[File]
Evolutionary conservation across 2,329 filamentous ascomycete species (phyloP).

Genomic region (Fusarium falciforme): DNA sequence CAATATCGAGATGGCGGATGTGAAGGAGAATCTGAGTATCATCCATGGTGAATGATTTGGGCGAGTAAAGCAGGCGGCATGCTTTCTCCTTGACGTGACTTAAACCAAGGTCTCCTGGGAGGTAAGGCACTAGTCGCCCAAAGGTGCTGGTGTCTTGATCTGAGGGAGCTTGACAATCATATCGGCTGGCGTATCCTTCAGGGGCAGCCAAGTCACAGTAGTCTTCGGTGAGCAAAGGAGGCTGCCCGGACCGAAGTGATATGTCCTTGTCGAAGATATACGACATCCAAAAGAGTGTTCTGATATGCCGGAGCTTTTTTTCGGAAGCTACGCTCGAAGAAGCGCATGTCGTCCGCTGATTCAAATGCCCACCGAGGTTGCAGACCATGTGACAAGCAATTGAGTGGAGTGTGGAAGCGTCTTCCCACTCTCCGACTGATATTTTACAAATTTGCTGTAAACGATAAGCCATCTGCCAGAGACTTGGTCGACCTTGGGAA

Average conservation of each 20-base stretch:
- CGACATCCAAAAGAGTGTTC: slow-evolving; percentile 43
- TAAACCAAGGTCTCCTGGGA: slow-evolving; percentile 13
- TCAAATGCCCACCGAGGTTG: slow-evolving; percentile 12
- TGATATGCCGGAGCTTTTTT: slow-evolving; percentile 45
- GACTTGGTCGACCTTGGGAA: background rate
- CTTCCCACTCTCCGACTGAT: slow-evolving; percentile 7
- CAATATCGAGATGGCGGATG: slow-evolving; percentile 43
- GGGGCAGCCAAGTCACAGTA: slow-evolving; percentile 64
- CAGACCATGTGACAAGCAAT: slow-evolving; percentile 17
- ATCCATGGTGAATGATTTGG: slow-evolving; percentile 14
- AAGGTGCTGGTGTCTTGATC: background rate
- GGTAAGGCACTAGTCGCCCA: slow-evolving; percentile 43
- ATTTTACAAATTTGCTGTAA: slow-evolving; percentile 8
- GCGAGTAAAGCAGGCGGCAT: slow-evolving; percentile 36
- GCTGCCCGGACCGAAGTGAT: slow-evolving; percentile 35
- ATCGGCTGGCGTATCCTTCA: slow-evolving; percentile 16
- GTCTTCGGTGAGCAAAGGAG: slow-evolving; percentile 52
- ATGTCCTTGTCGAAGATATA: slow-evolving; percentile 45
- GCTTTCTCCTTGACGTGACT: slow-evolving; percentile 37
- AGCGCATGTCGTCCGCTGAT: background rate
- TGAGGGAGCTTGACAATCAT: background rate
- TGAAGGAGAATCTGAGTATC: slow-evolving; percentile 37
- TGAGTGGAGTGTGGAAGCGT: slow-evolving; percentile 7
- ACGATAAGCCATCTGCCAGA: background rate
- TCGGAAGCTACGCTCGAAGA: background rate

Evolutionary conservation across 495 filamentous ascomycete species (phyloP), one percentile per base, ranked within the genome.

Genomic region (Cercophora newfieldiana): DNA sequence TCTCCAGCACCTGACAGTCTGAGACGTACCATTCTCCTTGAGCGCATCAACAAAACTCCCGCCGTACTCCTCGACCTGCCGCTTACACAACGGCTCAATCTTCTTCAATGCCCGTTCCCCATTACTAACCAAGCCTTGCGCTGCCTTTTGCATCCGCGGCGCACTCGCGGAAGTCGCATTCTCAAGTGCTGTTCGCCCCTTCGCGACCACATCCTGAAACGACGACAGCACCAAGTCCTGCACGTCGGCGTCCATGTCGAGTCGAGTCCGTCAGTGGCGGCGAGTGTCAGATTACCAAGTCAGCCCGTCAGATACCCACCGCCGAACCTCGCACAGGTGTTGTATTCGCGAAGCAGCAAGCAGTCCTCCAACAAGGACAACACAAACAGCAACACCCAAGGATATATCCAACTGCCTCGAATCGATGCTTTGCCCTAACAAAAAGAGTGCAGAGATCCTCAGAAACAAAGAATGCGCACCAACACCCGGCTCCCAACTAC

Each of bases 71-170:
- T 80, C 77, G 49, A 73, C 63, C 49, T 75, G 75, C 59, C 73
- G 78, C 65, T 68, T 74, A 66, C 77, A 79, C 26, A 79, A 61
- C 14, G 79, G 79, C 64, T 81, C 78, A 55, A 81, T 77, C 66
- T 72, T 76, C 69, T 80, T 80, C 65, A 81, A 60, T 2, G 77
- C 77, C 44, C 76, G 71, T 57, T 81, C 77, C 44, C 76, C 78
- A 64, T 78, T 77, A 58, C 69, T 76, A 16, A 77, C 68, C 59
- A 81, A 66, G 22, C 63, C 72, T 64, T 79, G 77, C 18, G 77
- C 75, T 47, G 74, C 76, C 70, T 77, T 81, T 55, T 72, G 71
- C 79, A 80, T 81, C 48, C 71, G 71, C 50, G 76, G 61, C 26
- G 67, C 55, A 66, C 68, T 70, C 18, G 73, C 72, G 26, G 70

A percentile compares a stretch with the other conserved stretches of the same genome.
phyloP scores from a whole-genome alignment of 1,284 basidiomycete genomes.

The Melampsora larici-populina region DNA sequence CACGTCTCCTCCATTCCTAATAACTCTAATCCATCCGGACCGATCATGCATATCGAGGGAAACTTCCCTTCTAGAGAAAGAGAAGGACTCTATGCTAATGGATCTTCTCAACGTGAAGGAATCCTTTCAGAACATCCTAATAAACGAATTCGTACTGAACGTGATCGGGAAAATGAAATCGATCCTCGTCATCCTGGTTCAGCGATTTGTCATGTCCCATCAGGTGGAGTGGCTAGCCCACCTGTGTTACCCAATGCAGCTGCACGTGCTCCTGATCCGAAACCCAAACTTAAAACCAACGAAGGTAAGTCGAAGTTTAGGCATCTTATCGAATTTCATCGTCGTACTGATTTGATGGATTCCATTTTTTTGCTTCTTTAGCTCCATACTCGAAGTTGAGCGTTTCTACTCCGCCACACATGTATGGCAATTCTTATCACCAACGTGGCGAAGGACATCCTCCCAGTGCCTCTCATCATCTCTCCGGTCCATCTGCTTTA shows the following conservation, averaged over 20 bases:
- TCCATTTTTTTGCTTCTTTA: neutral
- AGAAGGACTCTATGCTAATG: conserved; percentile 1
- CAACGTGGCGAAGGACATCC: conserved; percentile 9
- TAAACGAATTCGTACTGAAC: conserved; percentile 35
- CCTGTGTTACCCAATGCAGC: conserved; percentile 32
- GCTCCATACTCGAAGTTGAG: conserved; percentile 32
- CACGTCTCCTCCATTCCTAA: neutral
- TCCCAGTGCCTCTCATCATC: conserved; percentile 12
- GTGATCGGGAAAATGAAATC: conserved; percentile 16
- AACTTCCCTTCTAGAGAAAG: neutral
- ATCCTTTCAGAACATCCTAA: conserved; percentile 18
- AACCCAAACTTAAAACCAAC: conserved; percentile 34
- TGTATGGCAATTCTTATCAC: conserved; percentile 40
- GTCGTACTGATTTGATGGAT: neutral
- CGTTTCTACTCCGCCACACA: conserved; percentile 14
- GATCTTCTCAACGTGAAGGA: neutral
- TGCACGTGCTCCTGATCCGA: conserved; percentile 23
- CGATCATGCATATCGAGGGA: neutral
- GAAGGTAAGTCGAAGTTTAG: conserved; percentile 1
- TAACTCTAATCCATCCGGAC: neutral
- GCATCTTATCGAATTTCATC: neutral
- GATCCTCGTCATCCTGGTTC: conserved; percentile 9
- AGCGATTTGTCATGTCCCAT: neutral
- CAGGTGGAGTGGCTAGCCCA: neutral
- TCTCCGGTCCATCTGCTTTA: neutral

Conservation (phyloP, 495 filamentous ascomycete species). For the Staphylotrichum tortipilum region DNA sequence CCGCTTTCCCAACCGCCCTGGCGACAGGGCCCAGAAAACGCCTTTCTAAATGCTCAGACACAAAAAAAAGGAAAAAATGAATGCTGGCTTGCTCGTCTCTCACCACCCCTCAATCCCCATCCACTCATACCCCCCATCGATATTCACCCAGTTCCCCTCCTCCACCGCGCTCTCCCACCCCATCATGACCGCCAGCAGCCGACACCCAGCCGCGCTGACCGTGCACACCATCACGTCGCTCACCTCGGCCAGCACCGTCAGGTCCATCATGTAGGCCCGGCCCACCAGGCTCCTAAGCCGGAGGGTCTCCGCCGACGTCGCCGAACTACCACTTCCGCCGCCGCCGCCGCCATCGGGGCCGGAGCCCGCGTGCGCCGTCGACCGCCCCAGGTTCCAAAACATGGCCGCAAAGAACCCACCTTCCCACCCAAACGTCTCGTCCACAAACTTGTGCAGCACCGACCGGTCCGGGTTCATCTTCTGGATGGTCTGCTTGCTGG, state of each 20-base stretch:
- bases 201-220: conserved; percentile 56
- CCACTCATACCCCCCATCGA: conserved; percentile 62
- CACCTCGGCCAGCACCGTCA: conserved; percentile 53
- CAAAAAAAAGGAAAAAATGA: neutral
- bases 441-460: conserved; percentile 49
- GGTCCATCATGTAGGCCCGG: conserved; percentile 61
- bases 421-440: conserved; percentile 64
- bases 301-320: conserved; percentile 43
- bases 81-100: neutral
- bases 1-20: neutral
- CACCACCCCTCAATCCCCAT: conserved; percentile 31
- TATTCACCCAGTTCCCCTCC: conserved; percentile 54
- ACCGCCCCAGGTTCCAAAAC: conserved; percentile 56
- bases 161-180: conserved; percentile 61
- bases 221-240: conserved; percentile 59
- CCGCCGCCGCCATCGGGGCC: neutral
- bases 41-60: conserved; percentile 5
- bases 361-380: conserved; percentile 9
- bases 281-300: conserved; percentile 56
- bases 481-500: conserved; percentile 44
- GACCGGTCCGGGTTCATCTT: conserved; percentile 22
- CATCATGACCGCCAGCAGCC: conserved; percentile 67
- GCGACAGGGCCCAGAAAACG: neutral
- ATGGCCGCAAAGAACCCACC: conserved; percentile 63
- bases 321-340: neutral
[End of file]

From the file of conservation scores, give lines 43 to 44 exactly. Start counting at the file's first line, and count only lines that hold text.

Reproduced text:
phyloP scores from a whole-genome alignment of 1,284 basidiomycete genomes.

The Melampsora larici-populina region DNA sequence CACGTCTCCTCCATTCCTAATAACTCTAATCCATCCGGACCGATCATGCATATCGAGGGAAACTTCCCTTCTAGAGAAAGAGAAGGACTCTATGCTAATGGATCTTCTCAACGTGAAGGAATCCTTTCAGAACATCCTAATAAACGAATTCGTACTGAACGTGATCGGGAAAATGAAATCGATCCTCGTCATCCTGGTTCAGCGATTTGTCATGTCCCATCAGGTGGAGTGGCTAGCCCACCTGTGTTACCCAATGCAGCTGCACGTGCTCCTGATCCGAAACCCAAACTTAAAACCAACGAAGGTAAGTCGAAGTTTAGGCATCTTATCGAATTTCATCGTCGTACTGATTTGATGGATTCCATTTTTTTGCTTCTTTAGCTCCATACTCGAAGTTGAGCGTTTCTACTCCGCCACACATGTATGGCAATTCTTATCACCAACGTGGCGAAGGACATCCTCCCAGTGCCTCTCATCATCTCTCCGGTCCATCTGCTTTA shows the following conservation, averaged over 20 bases: